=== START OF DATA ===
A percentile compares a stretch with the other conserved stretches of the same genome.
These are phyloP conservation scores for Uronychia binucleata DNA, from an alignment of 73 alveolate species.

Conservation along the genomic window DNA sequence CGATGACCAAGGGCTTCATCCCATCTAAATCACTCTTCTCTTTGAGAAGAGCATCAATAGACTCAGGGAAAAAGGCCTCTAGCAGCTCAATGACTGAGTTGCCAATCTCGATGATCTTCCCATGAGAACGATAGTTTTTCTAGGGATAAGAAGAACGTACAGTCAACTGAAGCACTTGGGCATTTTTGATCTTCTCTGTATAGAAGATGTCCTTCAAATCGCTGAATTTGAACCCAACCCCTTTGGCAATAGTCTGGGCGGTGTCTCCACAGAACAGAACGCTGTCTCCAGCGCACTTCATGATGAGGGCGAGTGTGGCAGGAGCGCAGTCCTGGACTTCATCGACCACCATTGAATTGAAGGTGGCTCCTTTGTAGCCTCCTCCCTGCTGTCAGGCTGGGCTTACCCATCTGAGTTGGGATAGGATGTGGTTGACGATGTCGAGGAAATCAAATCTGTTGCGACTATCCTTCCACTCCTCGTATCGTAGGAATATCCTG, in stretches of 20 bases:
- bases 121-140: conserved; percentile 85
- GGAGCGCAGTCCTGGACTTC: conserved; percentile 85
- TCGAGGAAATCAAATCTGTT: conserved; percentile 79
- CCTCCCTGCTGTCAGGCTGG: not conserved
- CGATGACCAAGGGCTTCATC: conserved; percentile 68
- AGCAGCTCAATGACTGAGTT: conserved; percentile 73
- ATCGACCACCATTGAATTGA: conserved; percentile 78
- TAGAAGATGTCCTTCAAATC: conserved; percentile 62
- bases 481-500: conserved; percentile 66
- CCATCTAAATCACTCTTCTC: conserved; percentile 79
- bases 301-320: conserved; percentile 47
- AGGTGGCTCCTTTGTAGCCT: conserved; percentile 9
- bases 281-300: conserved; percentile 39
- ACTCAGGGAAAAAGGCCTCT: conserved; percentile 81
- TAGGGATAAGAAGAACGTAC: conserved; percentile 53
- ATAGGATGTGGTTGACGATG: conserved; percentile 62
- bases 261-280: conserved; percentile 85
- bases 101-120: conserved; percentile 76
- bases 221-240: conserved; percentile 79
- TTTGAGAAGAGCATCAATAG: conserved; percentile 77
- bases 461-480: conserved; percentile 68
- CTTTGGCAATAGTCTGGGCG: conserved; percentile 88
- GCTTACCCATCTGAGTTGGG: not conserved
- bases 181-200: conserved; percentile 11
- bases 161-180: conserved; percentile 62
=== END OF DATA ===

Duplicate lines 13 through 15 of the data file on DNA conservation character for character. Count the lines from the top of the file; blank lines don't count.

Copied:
- CCATCTAAATCACTCTTCTC: conserved; percentile 79
- bases 301-320: conserved; percentile 47
- AGGTGGCTCCTTTGTAGCCT: conserved; percentile 9